A Child Does Not Need to Be the Best. He Needs to Be Happy

A Child Does Not Need to Be the Best. He Needs to Be Happy

Last update: 27 July, 2017

Adrian is a child of the 21st century. He has two parents who work a lot, in his words they work an “innumerable amount of hours each day,” to pay for the house they live in, the cars they drive and the few days of vacation they take each year. He also says that he wouldn’t mind having a smaller room, or a car that was a little slower and didn’t have leather seats, a future that was less secure in exchange for a little more time with his parents. 

But, not with the parents he has now –tired, stressed, worried and inaccessible- but rather, with his parents as they were before – attentive, available, smiling, affectionate and consistent. He misses them, but he has no idea how to tell them. Adrian has even observed that adults, not just his parents, no longer express how they feel. He suspects that there is a connection between the emotional world and words, but no one has taught him how that works exactly. These are all suspicions that make him feel insecure.

“Childhood never lasts. But the whole world deserves one.”

-Wendy Dale

Adrian is a Worried Child

Adrian is also a child that does not play, or rather, he does not play just to play, with the purpose of having fun for a little while. Since his sister was born his parents consider him old enough to delegate responsibilities to him, even though his is too small for the type of worries this causes. The only thing this promotes in him is more insecurity, but he doesn’t know how to express that to them.

Furthermore, the small protagonist in this article does not have a free hour in the day, the question of what he would like or not like to do is restricted to the weekends when he is lucky and his mother is working. Those are the weekends he spends with his grandparents. In two days, they try to compensate for all the freedom his parents restrict him from all week. Although he hasn’t said anything, they have the wisdom gained by experience and can sense how he feels, yet these abrupt changes also confuse him.

During the week, the mornings and afternoons are filled with color. In fact, this year some colors had to be used more than once for different activities because in his box of crayons there were not enough colors for each activity. So that the color used for English class is the same color used for English tutoring, and the same for music and music school, for physical education and football practice. This year he has even had to use yellow, which he likes even less than kicking a ball, for Chinese classes.

Adrian doesn’t protest anymore about football, at least not directly, because he does not know how to do it as an adult and he doesn’t want to do it as a child, but above all, he doesn’t want to let his father down. He already feels as if he does when he doesn’t play well or when it is his turn to sit on the bench, he doesn’t even want to imagine how he would feel if he ever told his dad that he has different dreams.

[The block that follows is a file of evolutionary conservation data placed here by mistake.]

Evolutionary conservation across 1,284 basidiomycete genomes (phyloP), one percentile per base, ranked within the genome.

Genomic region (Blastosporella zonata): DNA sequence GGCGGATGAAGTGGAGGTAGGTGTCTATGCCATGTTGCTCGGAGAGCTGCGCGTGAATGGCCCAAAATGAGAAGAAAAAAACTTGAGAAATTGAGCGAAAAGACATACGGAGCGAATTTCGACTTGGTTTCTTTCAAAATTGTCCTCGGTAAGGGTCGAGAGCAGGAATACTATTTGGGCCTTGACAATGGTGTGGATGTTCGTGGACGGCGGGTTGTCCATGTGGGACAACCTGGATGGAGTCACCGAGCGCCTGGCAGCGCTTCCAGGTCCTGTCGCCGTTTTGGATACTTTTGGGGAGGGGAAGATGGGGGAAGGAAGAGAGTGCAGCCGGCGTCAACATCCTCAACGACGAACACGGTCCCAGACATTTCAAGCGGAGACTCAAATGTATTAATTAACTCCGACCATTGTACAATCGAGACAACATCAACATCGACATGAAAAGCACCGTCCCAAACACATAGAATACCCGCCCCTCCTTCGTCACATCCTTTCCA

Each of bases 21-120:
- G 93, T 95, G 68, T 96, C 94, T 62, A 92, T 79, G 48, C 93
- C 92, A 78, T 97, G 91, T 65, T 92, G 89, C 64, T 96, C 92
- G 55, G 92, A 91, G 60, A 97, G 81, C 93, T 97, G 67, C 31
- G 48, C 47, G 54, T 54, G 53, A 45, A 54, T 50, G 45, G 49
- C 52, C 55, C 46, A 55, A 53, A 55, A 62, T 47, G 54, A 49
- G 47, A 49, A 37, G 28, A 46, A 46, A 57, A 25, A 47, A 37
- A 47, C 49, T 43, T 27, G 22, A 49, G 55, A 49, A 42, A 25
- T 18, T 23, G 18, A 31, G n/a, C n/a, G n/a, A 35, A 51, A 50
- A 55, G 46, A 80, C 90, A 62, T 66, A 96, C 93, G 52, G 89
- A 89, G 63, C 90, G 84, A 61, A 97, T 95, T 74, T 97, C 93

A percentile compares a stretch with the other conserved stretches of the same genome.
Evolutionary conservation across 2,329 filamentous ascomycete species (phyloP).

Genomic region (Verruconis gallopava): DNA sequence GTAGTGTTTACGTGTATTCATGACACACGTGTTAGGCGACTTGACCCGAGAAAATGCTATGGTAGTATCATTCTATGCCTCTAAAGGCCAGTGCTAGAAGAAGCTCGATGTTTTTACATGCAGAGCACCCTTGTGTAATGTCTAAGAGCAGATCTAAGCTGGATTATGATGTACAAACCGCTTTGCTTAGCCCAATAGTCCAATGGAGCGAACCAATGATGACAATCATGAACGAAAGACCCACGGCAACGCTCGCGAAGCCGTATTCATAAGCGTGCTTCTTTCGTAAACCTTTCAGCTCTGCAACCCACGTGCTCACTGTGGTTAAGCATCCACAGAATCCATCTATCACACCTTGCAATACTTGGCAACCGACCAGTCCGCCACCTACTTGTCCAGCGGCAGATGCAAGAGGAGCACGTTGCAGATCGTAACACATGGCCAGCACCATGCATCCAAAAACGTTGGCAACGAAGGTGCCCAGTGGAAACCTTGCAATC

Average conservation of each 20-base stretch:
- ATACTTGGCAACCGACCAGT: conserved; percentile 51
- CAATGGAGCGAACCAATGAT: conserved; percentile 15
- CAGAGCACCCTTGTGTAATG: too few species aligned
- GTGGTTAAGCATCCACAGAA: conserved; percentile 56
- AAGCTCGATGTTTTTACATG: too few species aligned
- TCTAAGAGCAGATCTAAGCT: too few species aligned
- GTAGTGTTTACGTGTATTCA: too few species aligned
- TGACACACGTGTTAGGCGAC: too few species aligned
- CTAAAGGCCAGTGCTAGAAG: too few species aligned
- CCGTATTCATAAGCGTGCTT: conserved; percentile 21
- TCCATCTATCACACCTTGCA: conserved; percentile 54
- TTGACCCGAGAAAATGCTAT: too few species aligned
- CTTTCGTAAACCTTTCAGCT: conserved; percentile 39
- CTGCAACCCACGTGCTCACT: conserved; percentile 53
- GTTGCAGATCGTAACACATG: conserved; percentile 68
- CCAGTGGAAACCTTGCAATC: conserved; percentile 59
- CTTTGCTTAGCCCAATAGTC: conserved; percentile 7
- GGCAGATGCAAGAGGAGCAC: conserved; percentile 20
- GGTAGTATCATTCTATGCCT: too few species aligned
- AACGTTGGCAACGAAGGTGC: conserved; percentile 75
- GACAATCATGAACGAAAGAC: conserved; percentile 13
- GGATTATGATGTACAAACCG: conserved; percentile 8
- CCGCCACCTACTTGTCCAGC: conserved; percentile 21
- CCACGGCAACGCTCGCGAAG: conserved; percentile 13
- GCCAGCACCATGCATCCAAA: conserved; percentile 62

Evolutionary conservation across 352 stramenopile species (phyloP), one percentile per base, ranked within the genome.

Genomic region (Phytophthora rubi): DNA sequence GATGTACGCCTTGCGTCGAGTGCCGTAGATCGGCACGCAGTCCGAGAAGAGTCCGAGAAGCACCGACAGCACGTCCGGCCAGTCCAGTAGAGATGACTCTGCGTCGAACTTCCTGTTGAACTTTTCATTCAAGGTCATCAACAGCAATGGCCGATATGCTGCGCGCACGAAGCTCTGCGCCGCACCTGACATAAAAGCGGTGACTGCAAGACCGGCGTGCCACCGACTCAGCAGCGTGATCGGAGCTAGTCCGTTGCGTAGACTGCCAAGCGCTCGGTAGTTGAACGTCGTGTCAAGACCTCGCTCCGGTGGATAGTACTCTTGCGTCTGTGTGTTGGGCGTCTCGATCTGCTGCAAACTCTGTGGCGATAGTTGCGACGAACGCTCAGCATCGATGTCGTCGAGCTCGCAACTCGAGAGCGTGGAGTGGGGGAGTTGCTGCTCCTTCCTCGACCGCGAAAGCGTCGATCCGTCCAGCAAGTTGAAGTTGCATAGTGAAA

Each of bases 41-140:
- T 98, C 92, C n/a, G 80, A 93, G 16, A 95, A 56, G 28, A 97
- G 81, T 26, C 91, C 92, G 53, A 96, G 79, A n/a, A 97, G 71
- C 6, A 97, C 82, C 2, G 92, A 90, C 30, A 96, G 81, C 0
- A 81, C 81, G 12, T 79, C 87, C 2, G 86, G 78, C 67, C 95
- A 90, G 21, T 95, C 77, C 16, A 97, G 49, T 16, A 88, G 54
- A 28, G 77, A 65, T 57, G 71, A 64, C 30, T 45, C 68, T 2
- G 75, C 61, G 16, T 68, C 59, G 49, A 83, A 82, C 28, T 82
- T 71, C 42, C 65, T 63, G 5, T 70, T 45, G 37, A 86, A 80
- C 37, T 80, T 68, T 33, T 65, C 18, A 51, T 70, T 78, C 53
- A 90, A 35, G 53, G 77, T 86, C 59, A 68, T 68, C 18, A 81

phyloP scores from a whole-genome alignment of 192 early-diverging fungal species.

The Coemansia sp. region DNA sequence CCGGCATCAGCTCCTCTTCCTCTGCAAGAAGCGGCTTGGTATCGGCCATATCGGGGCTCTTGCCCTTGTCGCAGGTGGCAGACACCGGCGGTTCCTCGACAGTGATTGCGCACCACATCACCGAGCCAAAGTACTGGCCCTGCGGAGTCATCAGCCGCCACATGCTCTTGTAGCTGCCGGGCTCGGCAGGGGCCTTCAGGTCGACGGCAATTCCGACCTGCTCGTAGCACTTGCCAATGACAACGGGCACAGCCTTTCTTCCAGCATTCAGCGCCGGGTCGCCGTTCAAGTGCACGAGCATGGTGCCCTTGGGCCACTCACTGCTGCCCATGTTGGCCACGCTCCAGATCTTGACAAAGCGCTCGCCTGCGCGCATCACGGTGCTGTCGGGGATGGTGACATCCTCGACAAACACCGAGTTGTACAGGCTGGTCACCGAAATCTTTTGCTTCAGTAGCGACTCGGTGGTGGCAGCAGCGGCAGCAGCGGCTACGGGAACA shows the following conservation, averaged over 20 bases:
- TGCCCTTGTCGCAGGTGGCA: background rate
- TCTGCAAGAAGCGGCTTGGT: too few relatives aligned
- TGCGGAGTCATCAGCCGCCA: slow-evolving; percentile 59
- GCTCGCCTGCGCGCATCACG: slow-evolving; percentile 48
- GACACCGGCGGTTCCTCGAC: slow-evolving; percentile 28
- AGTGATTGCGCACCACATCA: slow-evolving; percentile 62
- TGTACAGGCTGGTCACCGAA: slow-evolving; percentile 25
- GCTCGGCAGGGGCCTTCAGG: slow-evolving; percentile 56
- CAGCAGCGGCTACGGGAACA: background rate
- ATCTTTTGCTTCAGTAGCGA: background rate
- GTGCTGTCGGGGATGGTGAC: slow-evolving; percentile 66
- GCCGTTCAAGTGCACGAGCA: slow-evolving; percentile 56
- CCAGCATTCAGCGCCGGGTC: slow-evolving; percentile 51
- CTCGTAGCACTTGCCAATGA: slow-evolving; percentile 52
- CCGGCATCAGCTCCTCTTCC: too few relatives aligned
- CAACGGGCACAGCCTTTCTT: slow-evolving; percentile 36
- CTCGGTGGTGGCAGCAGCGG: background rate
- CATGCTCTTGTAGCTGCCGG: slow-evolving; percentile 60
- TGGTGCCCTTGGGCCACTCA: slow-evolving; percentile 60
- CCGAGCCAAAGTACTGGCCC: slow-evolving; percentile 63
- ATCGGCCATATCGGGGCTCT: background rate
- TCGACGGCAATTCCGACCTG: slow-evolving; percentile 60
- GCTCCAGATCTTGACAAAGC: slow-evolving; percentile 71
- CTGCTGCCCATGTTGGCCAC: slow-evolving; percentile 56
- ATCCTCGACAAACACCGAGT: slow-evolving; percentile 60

“One of the happiest things that can happen to you in life is, I think, to have a happy childhood.”

-Agatha Christie

Adrian is a Child who has been Silenced

However, Adrian loves to read. He remembers fondly the stories his father used to tell him as a small child. Some he would read, others he would make up. Adrian especially liked the ones he made up because his father knew him so well that he knew exactly what his daring son would like and they would end up escaping out the window, and with that complicity fresh in mind, that is now lost, he would fall asleep with a smile on his face.

It was a special night when his father would add something new. Thus, the next day, Adrian would do something in secret that we can now reveal, he would write them down on paper because he wanted to share them with his best friend. It was his way, among others, of trying to compensate for the sadness he saw in his friends eyes for never having known his own father. He also had another motive, one of his neighbors had Alzheimers and Adrian had witnessed the memory loss.

He did not want to forget the stories that he now embraced, while he could sense his childhood moving on little by little, and unlike that adventurous child who would escape out the window, it would never return.

Adrian knows more languages than most children his age, he is good at playing the piano, he can dominate equations while his friends are still arguing over what a negative number is and he knows how to care for all of his young sisters basic needs. Adrian is also a very sad child, and is conscious of that fact because one day he was happy, extremely happy. A happiness that his parents have sacrificed for a future that nobody can be sure will ever come. Is it really worth it?


This text is provided for informational purposes only and does not replace consultation with a professional. If in doubt, consult your specialist.